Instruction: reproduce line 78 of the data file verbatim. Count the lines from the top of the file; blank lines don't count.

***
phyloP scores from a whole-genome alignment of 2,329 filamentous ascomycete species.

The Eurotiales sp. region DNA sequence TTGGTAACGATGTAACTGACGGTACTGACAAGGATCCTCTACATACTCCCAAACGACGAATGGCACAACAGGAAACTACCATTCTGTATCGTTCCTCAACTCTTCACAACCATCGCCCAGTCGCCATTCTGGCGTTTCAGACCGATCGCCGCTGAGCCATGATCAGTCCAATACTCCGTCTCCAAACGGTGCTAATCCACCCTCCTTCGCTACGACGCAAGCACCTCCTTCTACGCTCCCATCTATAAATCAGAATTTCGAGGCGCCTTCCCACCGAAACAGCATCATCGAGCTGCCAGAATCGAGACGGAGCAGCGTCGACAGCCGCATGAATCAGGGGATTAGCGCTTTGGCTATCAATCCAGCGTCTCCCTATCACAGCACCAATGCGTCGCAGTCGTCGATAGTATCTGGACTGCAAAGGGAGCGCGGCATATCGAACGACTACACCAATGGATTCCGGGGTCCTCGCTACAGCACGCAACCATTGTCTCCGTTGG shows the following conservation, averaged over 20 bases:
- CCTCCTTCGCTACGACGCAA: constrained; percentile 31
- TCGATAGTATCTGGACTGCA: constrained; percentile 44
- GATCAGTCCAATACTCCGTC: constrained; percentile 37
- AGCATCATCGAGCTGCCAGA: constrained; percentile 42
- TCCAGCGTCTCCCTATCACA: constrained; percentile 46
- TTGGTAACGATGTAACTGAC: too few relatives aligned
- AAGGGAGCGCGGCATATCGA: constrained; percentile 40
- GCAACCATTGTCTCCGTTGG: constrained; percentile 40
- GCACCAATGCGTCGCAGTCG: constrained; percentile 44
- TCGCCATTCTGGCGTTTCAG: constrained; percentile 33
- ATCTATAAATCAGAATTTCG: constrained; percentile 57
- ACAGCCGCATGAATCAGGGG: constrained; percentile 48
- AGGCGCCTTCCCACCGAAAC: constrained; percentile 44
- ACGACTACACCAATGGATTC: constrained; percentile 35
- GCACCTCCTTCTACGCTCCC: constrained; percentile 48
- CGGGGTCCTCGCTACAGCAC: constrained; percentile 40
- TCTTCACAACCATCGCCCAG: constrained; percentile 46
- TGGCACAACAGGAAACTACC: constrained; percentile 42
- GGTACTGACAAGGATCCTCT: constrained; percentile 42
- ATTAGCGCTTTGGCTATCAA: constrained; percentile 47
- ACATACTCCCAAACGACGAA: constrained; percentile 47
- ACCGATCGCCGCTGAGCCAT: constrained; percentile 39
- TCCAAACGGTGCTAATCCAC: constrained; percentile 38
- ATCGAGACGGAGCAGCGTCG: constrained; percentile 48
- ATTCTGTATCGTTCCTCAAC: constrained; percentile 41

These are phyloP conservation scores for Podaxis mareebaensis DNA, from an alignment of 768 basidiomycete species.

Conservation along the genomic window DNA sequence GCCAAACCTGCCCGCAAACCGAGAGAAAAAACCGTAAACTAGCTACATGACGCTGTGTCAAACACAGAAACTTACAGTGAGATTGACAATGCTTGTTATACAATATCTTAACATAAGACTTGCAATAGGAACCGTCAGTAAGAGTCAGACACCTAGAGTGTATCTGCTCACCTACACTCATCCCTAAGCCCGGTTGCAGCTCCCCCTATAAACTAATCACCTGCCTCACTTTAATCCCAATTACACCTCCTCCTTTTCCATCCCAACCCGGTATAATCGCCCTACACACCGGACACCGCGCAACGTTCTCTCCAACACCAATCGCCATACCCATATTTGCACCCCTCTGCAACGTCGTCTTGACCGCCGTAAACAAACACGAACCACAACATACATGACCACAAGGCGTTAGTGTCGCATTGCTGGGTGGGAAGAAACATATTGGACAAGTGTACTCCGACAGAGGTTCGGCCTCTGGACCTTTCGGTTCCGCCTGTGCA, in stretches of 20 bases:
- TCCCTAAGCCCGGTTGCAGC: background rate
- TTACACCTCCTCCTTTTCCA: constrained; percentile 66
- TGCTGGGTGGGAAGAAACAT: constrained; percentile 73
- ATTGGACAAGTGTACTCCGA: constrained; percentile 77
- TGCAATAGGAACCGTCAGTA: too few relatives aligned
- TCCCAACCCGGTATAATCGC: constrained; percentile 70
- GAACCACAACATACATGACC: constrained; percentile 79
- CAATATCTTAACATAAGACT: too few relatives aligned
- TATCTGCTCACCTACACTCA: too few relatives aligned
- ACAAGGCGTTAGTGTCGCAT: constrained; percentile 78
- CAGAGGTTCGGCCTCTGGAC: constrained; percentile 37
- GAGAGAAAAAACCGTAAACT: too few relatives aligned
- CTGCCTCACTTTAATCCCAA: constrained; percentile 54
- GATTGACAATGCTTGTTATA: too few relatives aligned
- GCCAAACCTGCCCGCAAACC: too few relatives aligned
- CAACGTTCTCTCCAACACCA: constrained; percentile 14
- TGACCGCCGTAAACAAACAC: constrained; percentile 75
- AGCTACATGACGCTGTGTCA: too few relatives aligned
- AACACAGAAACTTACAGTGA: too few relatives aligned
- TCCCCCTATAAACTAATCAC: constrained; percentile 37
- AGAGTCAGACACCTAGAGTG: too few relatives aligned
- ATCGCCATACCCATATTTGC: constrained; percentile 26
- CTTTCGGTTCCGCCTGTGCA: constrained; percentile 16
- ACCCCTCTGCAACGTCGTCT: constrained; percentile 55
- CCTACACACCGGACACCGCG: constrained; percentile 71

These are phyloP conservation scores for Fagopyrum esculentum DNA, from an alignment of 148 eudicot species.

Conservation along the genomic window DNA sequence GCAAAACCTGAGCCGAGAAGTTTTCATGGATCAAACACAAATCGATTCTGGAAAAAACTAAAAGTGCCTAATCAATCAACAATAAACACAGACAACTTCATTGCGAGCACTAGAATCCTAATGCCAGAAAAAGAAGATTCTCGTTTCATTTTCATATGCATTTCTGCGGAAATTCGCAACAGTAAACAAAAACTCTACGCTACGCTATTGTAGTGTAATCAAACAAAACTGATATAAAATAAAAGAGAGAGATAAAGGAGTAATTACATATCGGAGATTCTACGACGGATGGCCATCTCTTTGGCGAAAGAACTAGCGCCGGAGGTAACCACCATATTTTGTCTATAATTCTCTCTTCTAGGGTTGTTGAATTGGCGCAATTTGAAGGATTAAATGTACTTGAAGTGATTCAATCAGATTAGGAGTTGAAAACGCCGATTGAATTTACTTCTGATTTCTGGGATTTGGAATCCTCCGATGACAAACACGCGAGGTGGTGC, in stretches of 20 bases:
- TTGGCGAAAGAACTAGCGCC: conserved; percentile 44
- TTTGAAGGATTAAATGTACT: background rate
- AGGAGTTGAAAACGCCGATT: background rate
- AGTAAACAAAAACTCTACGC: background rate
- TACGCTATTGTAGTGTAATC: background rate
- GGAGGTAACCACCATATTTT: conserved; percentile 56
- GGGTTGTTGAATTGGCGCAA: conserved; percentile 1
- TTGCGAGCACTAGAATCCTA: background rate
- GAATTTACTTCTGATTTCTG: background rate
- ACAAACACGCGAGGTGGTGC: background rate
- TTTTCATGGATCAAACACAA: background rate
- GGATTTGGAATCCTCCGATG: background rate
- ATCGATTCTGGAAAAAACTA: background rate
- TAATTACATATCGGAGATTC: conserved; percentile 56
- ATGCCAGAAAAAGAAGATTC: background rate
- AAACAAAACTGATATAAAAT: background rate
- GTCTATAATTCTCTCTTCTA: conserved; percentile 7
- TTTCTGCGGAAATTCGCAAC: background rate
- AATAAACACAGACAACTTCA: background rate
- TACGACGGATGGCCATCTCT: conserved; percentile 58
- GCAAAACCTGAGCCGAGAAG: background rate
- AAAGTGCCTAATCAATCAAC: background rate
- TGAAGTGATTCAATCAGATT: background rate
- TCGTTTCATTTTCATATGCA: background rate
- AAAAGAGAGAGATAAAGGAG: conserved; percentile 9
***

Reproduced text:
- AAAGTGCCTAATCAATCAAC: background rate